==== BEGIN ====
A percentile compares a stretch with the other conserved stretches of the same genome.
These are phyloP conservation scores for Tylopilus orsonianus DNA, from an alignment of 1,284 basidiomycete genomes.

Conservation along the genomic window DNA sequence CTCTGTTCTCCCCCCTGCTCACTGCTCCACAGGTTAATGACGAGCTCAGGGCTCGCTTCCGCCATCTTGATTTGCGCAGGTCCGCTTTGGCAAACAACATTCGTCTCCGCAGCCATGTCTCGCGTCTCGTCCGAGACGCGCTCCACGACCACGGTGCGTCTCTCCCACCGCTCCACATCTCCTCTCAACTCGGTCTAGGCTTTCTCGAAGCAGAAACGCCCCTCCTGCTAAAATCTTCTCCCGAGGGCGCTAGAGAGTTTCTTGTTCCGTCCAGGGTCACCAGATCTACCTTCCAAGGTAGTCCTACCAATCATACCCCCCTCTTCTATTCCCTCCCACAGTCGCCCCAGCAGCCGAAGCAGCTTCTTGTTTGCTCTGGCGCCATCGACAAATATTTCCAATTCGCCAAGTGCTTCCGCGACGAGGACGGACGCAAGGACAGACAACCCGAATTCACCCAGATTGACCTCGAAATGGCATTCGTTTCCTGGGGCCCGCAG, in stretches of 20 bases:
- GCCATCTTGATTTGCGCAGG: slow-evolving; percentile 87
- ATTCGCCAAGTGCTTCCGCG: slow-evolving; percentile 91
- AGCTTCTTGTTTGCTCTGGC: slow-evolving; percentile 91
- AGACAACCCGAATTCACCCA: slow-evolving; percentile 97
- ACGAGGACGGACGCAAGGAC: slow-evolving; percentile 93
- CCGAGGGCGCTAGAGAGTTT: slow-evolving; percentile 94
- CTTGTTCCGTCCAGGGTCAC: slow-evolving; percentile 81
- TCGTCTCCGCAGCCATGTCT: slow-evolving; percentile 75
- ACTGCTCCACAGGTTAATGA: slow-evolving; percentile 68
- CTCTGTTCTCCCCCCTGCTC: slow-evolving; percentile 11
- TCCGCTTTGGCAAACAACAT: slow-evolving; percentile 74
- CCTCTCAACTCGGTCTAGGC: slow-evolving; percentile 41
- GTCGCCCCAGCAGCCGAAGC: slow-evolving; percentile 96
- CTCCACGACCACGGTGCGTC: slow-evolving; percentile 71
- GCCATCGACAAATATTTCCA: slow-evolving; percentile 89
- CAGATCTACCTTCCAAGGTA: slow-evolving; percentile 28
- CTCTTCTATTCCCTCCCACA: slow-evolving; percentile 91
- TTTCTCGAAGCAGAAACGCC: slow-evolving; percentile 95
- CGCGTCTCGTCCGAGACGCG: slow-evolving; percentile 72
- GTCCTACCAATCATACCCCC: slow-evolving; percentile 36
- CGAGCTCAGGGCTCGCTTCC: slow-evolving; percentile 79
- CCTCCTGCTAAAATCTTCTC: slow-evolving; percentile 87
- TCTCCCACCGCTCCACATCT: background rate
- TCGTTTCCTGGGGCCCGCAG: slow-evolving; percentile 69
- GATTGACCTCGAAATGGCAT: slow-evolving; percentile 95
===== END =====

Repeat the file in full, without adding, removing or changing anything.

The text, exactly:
A percentile compares a stretch with the other conserved stretches of the same genome.
These are phyloP conservation scores for Tylopilus orsonianus DNA, from an alignment of 1,284 basidiomycete genomes.

Conservation along the genomic window DNA sequence CTCTGTTCTCCCCCCTGCTCACTGCTCCACAGGTTAATGACGAGCTCAGGGCTCGCTTCCGCCATCTTGATTTGCGCAGGTCCGCTTTGGCAAACAACATTCGTCTCCGCAGCCATGTCTCGCGTCTCGTCCGAGACGCGCTCCACGACCACGGTGCGTCTCTCCCACCGCTCCACATCTCCTCTCAACTCGGTCTAGGCTTTCTCGAAGCAGAAACGCCCCTCCTGCTAAAATCTTCTCCCGAGGGCGCTAGAGAGTTTCTTGTTCCGTCCAGGGTCACCAGATCTACCTTCCAAGGTAGTCCTACCAATCATACCCCCCTCTTCTATTCCCTCCCACAGTCGCCCCAGCAGCCGAAGCAGCTTCTTGTTTGCTCTGGCGCCATCGACAAATATTTCCAATTCGCCAAGTGCTTCCGCGACGAGGACGGACGCAAGGACAGACAACCCGAATTCACCCAGATTGACCTCGAAATGGCATTCGTTTCCTGGGGCCCGCAG, in stretches of 20 bases:
- GCCATCTTGATTTGCGCAGG: slow-evolving; percentile 87
- ATTCGCCAAGTGCTTCCGCG: slow-evolving; percentile 91
- AGCTTCTTGTTTGCTCTGGC: slow-evolving; percentile 91
- AGACAACCCGAATTCACCCA: slow-evolving; percentile 97
- ACGAGGACGGACGCAAGGAC: slow-evolving; percentile 93
- CCGAGGGCGCTAGAGAGTTT: slow-evolving; percentile 94
- CTTGTTCCGTCCAGGGTCAC: slow-evolving; percentile 81
- TCGTCTCCGCAGCCATGTCT: slow-evolving; percentile 75
- ACTGCTCCACAGGTTAATGA: slow-evolving; percentile 68
- CTCTGTTCTCCCCCCTGCTC: slow-evolving; percentile 11
- TCCGCTTTGGCAAACAACAT: slow-evolving; percentile 74
- CCTCTCAACTCGGTCTAGGC: slow-evolving; percentile 41
- GTCGCCCCAGCAGCCGAAGC: slow-evolving; percentile 96
- CTCCACGACCACGGTGCGTC: slow-evolving; percentile 71
- GCCATCGACAAATATTTCCA: slow-evolving; percentile 89
- CAGATCTACCTTCCAAGGTA: slow-evolving; percentile 28
- CTCTTCTATTCCCTCCCACA: slow-evolving; percentile 91
- TTTCTCGAAGCAGAAACGCC: slow-evolving; percentile 95
- CGCGTCTCGTCCGAGACGCG: slow-evolving; percentile 72
- GTCCTACCAATCATACCCCC: slow-evolving; percentile 36
- CGAGCTCAGGGCTCGCTTCC: slow-evolving; percentile 79
- CCTCCTGCTAAAATCTTCTC: slow-evolving; percentile 87
- TCTCCCACCGCTCCACATCT: background rate
- TCGTTTCCTGGGGCCCGCAG: slow-evolving; percentile 69
- GATTGACCTCGAAATGGCAT: slow-evolving; percentile 95